Ask anyone in the industry and you’ll hear the consensus that voluntary products are increasingly popular.

Why are they so big? Basically, everyone from employers to brokers is realizing that offering the products is the “right thing to do.”

That’s what Bob Patience, vice president of voluntary benefits at Prudential Group Insurance, says about the increasing presence of the products in the marketplace.

“Employers realize that a robust voluntary benefits offering is the right thing to do for themselves and for their employees’ overall financial wellness,” Patience said.

Nearly half of employers who have ramped up their voluntary benefits offerings say they’ve achieved desired cost savings, according to a survey out from Prudential Thursday.

See also: PPACA spurring voluntary interest

And all parties need to be prepared for more growth. According to the survey, 65 percent of brokers say they expect voluntary sales to increase over the next five years. More than half of employers said they are currently implementing, or have already implemented, more voluntary offerings, up from 32 percent in 2012.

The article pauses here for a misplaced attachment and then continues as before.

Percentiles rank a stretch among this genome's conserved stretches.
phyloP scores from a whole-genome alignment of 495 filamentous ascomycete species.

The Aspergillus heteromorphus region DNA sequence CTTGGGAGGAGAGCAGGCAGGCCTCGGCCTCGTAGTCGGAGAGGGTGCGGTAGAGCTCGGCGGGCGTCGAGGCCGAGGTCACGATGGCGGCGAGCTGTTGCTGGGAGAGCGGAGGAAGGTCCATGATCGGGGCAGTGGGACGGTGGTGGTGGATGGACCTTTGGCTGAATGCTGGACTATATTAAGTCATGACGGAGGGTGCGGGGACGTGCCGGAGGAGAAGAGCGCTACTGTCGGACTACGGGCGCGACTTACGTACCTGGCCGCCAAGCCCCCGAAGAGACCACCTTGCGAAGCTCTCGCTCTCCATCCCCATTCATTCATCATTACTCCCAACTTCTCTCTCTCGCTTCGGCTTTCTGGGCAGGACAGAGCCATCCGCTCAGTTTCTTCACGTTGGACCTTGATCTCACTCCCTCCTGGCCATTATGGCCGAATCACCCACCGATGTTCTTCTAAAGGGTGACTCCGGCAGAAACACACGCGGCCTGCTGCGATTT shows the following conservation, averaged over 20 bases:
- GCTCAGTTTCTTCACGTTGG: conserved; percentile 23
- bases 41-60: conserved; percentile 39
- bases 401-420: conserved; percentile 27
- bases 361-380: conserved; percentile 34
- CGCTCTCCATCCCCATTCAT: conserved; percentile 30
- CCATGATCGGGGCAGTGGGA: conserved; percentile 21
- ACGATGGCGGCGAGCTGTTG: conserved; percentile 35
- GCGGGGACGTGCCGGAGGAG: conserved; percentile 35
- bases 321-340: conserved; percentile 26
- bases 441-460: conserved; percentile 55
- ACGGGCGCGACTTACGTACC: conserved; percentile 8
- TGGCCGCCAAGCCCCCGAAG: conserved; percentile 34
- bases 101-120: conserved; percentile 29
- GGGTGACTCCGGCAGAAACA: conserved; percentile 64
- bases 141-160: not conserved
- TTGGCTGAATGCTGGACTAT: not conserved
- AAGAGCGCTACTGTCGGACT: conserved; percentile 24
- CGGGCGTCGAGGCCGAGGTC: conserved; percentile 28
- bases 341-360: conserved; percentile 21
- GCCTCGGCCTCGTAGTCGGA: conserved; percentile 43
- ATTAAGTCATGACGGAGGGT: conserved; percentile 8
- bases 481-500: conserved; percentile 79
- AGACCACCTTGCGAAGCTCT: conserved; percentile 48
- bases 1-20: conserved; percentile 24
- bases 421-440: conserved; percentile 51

One way to prepare, as well as achieve even more growth, is to ramp up benefits education and awareness activities —and not just during open enrollment, Prudential executives say.

“Use of targeted off-cycle enrollments allow employees the opportunity to clearly assess their needs and carefully consider the products being offered,” Patience said.

In fact, the survey reveals, 46 percent of brokers say they prefer multiple enrollment opportunities for different benefits during the course of the year outside of the annual enrollment period, up from 33 percent in 2012. And 67 percent of brokers say they believe employees would “probably” or “definitely” make better benefit decisions if their life and disability insurance enrollment period was separate from their medical insurance.

The survey also found:

  • Two-thirds of brokers, most employers and nearly half of employees consider the provider name an important factor when considering enrollment in voluntary plans.
  • 71 percent of employees said voluntary benefits offered at work increases the value of their company’s overall benefits program, up from 63 percent in 2012.
  • Employers said they’re open to the idea of sharing information through a TPA to the carrier on an employee’s life event so the carrier can reach out regarding evolving benefit needs. Employees agree, with 63 percent reporting they would be very interested in this type of communication.

Also read: